What Effects Do Drugs Have On Your Driving Safety?
Prescription drugs often have side effects, making it impossible to drive safely. While most people are aware of the dangers of driving under the influence of alcohol or illegal drugs, many people ignore the warnings not to operate vehicles or other heavy machinery after taking certain prescription medications. Several kinds of medicines can cause drowsiness and lead to the risk of accidents on the road, regardless of warnings against the use of motor vehicles and other dangerous machinery.
People who take prescription drugs should speak with their doctor and do the necessary research to find out if they can drive safely after taking medicine. You may be surprised to find out how risky it is to take certain medications and then drive.
As for other people on the road, they should be aware that they may encounter another motor vehicle driver who is operating their vehicle under the influence, not with illicit drugs or alcohol but with legally obtained prescription medications. Suppose a car accident victim is injured by a person suspected of being affected by a prescription drug. In that case, the driver who caused the accident may be legally responsible for the costs related to the injury, regardless of whether the drugs were obtained legally.
Injured victims can consult with a Drunk Driving Accident Lawyer to investigate the accident and help them seek maximum compensation for medical expenses, vehicle repairs, or other damages.
Drugs that might affect your driving ability:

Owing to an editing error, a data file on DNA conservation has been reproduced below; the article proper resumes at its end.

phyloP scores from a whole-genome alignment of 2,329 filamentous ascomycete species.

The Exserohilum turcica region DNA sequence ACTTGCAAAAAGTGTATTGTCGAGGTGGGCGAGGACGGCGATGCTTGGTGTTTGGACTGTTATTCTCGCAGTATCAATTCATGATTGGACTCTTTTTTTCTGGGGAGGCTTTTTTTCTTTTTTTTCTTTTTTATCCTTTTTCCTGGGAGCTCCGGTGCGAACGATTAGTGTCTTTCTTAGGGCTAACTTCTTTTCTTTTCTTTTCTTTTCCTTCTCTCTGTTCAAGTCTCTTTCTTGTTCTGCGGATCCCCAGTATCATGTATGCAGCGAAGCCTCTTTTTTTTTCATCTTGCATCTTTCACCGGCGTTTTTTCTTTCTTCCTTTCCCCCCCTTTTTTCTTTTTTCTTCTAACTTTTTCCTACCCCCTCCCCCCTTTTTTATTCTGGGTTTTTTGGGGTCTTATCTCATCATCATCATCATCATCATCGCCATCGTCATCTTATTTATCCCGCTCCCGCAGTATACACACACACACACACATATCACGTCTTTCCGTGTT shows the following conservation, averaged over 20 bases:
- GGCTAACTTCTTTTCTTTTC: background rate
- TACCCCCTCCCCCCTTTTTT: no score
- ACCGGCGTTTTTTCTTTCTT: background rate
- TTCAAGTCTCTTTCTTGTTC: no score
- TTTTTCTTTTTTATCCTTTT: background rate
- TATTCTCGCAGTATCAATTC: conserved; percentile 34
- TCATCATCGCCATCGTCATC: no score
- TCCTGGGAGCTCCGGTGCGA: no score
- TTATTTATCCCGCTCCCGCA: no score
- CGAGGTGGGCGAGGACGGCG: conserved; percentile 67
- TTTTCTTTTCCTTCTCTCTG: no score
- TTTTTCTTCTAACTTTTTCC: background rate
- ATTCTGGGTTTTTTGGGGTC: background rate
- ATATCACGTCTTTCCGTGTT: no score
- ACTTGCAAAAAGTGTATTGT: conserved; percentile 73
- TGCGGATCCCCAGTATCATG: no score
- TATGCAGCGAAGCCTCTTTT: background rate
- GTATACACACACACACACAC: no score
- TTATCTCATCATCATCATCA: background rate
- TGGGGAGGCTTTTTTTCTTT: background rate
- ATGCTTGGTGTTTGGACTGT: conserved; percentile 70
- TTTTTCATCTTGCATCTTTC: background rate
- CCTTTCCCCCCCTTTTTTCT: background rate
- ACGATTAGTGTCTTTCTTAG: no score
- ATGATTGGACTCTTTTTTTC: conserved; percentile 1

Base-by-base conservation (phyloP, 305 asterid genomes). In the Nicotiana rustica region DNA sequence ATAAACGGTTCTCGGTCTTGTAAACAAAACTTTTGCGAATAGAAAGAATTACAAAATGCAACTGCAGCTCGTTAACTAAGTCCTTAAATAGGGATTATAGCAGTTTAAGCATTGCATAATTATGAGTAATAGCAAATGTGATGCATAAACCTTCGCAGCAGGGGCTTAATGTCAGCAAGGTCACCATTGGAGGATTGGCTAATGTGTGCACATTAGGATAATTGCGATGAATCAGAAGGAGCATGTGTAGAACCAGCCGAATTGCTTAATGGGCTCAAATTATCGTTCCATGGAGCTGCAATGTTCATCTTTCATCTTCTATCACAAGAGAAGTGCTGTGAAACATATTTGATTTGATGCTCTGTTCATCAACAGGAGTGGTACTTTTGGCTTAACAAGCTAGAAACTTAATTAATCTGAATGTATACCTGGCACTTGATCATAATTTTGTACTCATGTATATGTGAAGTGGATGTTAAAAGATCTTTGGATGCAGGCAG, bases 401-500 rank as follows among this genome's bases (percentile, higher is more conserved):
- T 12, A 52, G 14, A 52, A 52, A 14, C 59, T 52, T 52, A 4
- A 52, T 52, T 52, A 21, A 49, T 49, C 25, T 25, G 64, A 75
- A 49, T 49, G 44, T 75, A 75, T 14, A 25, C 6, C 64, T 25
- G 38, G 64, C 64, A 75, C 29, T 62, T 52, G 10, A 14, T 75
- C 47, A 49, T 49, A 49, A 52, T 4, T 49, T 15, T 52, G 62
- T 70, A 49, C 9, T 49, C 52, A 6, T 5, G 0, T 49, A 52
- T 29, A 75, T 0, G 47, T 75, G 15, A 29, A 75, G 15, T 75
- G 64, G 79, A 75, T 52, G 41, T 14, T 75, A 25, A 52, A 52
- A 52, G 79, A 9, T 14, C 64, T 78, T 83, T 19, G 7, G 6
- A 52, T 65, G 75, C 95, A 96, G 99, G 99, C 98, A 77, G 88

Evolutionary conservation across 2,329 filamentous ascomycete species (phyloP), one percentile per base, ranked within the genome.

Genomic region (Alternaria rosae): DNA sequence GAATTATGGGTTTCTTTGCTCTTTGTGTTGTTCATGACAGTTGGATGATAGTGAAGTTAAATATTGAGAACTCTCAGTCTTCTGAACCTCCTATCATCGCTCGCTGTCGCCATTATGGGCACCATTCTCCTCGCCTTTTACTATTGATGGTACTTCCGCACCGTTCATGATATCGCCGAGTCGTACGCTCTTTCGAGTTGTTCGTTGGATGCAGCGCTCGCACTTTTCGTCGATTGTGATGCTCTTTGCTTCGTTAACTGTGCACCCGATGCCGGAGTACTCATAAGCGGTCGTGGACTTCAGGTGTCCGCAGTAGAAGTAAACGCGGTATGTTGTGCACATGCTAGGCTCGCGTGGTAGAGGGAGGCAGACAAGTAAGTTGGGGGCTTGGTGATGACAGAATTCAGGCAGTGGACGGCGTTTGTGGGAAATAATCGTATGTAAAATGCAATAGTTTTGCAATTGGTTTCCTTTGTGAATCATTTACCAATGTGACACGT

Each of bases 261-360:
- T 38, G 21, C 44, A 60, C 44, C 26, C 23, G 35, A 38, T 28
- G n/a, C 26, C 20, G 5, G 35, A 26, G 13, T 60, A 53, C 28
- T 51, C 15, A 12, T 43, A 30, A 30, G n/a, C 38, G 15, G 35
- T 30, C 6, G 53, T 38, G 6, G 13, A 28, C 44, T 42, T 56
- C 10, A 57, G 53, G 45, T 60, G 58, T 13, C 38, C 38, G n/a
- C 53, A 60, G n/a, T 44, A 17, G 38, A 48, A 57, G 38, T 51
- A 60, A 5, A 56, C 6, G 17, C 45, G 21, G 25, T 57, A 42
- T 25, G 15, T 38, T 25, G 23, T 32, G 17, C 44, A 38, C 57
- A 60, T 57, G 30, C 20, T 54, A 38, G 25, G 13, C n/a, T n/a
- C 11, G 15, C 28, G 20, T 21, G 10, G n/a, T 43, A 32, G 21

- Pain Relievers
- Prescription Cough Medicines
- Muscle Relaxants
- Anti-anxiety medicines
- Pain relievers,
- Prescription marijuana or THC
One of the biggest culprits for driving under the influence of prescription drugs are a group of drugs collectively known as pain relievers. Doctors may prescribe painkillers to patients recovering from surgery, or to reduce the side effects of painful health conditions. Some patients have been prescribed pain relievers for chronic conditions, such as cancer and respiratory illnesses.
Common pain relievers include opioid-based pills, such as oxycodone or codeine, and synthetic opioids, such as fentanyl. These painkillers are called anesthetics because they are related to opiate derivatives and synthetic compounds that mimic their effects. Side effects of narcotic analgesics include drowsiness, blurred vision, and impaired decision-making ability. More potent opioids or higher doses can increase these side effects. In extreme opioid poisoning, users may lose motor coordination, experience a distorted perception of reality, or even suddenly lose consciousness.
Over-the-counter and non-narcotic analgesics, including common non-steroidal anti-inflammatory drugs (NSAIDs), such as Tylenol or Advil, usually have no harmful side effects. A recent investigation of fatal crashes between two vehicle crashes revealed that drivers at fault in a deadly collision were twice as likely to be affected by narcotic painkillers as other drivers. These drivers often cause accidents because they are unable to maintain their lanes, fall asleep at the wheel, and have delayed reaction times.